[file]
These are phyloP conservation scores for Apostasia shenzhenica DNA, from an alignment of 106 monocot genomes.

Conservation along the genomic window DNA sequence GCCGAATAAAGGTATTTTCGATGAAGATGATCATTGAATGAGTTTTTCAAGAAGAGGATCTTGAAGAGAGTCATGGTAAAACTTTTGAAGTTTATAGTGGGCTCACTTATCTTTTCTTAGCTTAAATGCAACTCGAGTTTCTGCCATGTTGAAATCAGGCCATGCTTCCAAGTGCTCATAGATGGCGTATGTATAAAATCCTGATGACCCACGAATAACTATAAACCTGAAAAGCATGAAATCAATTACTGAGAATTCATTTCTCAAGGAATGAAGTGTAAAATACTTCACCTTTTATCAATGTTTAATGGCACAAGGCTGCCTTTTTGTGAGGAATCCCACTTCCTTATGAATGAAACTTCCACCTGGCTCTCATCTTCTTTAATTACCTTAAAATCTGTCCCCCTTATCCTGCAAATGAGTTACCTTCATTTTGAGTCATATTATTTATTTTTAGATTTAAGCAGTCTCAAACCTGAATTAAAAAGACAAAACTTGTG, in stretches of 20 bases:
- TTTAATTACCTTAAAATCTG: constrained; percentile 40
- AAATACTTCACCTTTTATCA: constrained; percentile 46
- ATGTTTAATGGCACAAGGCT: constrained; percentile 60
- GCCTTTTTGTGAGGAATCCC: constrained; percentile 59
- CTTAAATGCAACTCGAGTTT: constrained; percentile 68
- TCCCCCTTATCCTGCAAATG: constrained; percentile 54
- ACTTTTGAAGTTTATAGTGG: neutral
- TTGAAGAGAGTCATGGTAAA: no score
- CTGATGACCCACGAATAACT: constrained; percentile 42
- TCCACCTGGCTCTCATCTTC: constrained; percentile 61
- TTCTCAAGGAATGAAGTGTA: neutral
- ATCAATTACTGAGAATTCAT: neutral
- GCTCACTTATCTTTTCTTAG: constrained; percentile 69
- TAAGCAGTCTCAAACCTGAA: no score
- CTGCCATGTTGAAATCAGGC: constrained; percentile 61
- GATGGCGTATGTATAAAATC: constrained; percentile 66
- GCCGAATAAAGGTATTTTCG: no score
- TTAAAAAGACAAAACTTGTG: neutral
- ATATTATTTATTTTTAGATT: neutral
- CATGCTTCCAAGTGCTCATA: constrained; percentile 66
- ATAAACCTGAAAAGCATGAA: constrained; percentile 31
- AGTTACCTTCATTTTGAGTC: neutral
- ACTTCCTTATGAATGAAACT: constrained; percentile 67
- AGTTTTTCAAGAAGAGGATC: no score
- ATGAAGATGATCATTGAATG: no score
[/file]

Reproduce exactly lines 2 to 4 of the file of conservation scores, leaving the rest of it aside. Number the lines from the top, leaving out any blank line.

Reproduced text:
Conservation along the genomic window DNA sequence GCCGAATAAAGGTATTTTCGATGAAGATGATCATTGAATGAGTTTTTCAAGAAGAGGATCTTGAAGAGAGTCATGGTAAAACTTTTGAAGTTTATAGTGGGCTCACTTATCTTTTCTTAGCTTAAATGCAACTCGAGTTTCTGCCATGTTGAAATCAGGCCATGCTTCCAAGTGCTCATAGATGGCGTATGTATAAAATCCTGATGACCCACGAATAACTATAAACCTGAAAAGCATGAAATCAATTACTGAGAATTCATTTCTCAAGGAATGAAGTGTAAAATACTTCACCTTTTATCAATGTTTAATGGCACAAGGCTGCCTTTTTGTGAGGAATCCCACTTCCTTATGAATGAAACTTCCACCTGGCTCTCATCTTCTTTAATTACCTTAAAATCTGTCCCCCTTATCCTGCAAATGAGTTACCTTCATTTTGAGTCATATTATTTATTTTTAGATTTAAGCAGTCTCAAACCTGAATTAAAAAGACAAAACTTGTG, in stretches of 20 bases:
- TTTAATTACCTTAAAATCTG: constrained; percentile 40
- AAATACTTCACCTTTTATCA: constrained; percentile 46